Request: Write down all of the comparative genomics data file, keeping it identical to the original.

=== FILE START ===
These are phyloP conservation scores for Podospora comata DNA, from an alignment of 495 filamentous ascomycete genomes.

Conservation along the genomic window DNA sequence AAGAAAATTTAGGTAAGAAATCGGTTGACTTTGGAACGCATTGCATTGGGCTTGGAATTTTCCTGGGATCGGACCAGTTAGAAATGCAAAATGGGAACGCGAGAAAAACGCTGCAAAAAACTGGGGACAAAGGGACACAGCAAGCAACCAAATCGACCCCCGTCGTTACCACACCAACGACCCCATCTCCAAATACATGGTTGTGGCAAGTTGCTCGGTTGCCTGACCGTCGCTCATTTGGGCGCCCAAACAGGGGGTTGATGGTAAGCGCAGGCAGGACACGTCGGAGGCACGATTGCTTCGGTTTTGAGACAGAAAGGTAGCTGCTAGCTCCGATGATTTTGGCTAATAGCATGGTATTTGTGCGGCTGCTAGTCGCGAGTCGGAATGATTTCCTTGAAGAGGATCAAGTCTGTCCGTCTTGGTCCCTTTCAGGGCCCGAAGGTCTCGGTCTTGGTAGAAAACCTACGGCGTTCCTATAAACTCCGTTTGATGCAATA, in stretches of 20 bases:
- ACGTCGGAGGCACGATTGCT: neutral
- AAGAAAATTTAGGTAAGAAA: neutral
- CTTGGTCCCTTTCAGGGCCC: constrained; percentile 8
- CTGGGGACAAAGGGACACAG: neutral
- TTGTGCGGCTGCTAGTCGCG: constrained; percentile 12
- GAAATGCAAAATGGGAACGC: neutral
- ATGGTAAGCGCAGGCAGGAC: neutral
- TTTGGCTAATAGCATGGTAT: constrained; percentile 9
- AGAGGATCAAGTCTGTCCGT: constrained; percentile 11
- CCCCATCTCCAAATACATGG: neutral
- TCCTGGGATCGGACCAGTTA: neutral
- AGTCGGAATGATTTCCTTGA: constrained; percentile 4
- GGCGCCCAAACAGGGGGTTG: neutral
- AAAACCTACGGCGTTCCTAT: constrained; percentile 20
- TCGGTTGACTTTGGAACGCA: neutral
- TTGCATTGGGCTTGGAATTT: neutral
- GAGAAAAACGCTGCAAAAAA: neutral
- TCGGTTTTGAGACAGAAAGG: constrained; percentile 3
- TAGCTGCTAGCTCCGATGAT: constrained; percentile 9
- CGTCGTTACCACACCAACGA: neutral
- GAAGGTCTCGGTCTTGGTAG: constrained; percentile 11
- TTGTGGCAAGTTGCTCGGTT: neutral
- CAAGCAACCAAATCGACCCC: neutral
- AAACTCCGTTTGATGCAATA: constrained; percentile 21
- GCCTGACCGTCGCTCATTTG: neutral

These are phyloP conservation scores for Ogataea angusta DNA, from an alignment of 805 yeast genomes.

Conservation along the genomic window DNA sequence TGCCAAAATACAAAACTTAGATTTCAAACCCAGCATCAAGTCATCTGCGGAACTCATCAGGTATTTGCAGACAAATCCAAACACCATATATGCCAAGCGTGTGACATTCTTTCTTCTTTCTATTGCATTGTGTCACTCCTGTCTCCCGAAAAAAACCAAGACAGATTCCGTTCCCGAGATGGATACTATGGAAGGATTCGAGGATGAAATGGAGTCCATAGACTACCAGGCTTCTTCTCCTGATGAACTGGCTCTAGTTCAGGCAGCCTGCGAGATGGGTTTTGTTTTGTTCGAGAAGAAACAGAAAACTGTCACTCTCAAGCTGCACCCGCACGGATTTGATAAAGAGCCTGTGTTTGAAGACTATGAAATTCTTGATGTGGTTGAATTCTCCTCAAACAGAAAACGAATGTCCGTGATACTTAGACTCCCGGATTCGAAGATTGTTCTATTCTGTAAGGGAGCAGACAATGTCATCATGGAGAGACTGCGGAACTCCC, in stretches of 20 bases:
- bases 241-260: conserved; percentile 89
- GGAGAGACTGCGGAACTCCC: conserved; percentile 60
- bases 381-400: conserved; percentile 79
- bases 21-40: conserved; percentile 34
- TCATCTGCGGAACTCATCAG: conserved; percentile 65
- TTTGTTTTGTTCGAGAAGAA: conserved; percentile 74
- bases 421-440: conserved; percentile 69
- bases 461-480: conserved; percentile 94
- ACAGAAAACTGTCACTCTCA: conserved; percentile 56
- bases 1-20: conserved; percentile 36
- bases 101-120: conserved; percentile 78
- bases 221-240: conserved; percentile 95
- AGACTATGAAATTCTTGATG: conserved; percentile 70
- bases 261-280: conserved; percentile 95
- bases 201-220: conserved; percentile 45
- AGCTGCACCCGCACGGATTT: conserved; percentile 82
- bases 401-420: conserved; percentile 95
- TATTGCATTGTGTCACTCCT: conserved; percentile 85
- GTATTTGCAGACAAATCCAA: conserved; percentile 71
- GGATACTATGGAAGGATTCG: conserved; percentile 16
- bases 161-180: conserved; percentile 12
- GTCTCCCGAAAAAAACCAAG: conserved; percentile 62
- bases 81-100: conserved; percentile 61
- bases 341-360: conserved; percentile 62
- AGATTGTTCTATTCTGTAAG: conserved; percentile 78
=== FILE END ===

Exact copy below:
These are phyloP conservation scores for Podospora comata DNA, from an alignment of 495 filamentous ascomycete genomes.

Conservation along the genomic window DNA sequence AAGAAAATTTAGGTAAGAAATCGGTTGACTTTGGAACGCATTGCATTGGGCTTGGAATTTTCCTGGGATCGGACCAGTTAGAAATGCAAAATGGGAACGCGAGAAAAACGCTGCAAAAAACTGGGGACAAAGGGACACAGCAAGCAACCAAATCGACCCCCGTCGTTACCACACCAACGACCCCATCTCCAAATACATGGTTGTGGCAAGTTGCTCGGTTGCCTGACCGTCGCTCATTTGGGCGCCCAAACAGGGGGTTGATGGTAAGCGCAGGCAGGACACGTCGGAGGCACGATTGCTTCGGTTTTGAGACAGAAAGGTAGCTGCTAGCTCCGATGATTTTGGCTAATAGCATGGTATTTGTGCGGCTGCTAGTCGCGAGTCGGAATGATTTCCTTGAAGAGGATCAAGTCTGTCCGTCTTGGTCCCTTTCAGGGCCCGAAGGTCTCGGTCTTGGTAGAAAACCTACGGCGTTCCTATAAACTCCGTTTGATGCAATA, in stretches of 20 bases:
- ACGTCGGAGGCACGATTGCT: neutral
- AAGAAAATTTAGGTAAGAAA: neutral
- CTTGGTCCCTTTCAGGGCCC: constrained; percentile 8
- CTGGGGACAAAGGGACACAG: neutral
- TTGTGCGGCTGCTAGTCGCG: constrained; percentile 12
- GAAATGCAAAATGGGAACGC: neutral
- ATGGTAAGCGCAGGCAGGAC: neutral
- TTTGGCTAATAGCATGGTAT: constrained; percentile 9
- AGAGGATCAAGTCTGTCCGT: constrained; percentile 11
- CCCCATCTCCAAATACATGG: neutral
- TCCTGGGATCGGACCAGTTA: neutral
- AGTCGGAATGATTTCCTTGA: constrained; percentile 4
- GGCGCCCAAACAGGGGGTTG: neutral
- AAAACCTACGGCGTTCCTAT: constrained; percentile 20
- TCGGTTGACTTTGGAACGCA: neutral
- TTGCATTGGGCTTGGAATTT: neutral
- GAGAAAAACGCTGCAAAAAA: neutral
- TCGGTTTTGAGACAGAAAGG: constrained; percentile 3
- TAGCTGCTAGCTCCGATGAT: constrained; percentile 9
- CGTCGTTACCACACCAACGA: neutral
- GAAGGTCTCGGTCTTGGTAG: constrained; percentile 11
- TTGTGGCAAGTTGCTCGGTT: neutral
- CAAGCAACCAAATCGACCCC: neutral
- AAACTCCGTTTGATGCAATA: constrained; percentile 21
- GCCTGACCGTCGCTCATTTG: neutral

These are phyloP conservation scores for Ogataea angusta DNA, from an alignment of 805 yeast genomes.

Conservation along the genomic window DNA sequence TGCCAAAATACAAAACTTAGATTTCAAACCCAGCATCAAGTCATCTGCGGAACTCATCAGGTATTTGCAGACAAATCCAAACACCATATATGCCAAGCGTGTGACATTCTTTCTTCTTTCTATTGCATTGTGTCACTCCTGTCTCCCGAAAAAAACCAAGACAGATTCCGTTCCCGAGATGGATACTATGGAAGGATTCGAGGATGAAATGGAGTCCATAGACTACCAGGCTTCTTCTCCTGATGAACTGGCTCTAGTTCAGGCAGCCTGCGAGATGGGTTTTGTTTTGTTCGAGAAGAAACAGAAAACTGTCACTCTCAAGCTGCACCCGCACGGATTTGATAAAGAGCCTGTGTTTGAAGACTATGAAATTCTTGATGTGGTTGAATTCTCCTCAAACAGAAAACGAATGTCCGTGATACTTAGACTCCCGGATTCGAAGATTGTTCTATTCTGTAAGGGAGCAGACAATGTCATCATGGAGAGACTGCGGAACTCCC, in stretches of 20 bases:
- bases 241-260: conserved; percentile 89
- GGAGAGACTGCGGAACTCCC: conserved; percentile 60
- bases 381-400: conserved; percentile 79
- bases 21-40: conserved; percentile 34
- TCATCTGCGGAACTCATCAG: conserved; percentile 65
- TTTGTTTTGTTCGAGAAGAA: conserved; percentile 74
- bases 421-440: conserved; percentile 69
- bases 461-480: conserved; percentile 94
- ACAGAAAACTGTCACTCTCA: conserved; percentile 56
- bases 1-20: conserved; percentile 36
- bases 101-120: conserved; percentile 78
- bases 221-240: conserved; percentile 95
- AGACTATGAAATTCTTGATG: conserved; percentile 70
- bases 261-280: conserved; percentile 95
- bases 201-220: conserved; percentile 45
- AGCTGCACCCGCACGGATTT: conserved; percentile 82
- bases 401-420: conserved; percentile 95
- TATTGCATTGTGTCACTCCT: conserved; percentile 85
- GTATTTGCAGACAAATCCAA: conserved; percentile 71
- GGATACTATGGAAGGATTCG: conserved; percentile 16
- bases 161-180: conserved; percentile 12
- GTCTCCCGAAAAAAACCAAG: conserved; percentile 62
- bases 81-100: conserved; percentile 61
- bases 341-360: conserved; percentile 62
- AGATTGTTCTATTCTGTAAG: conserved; percentile 78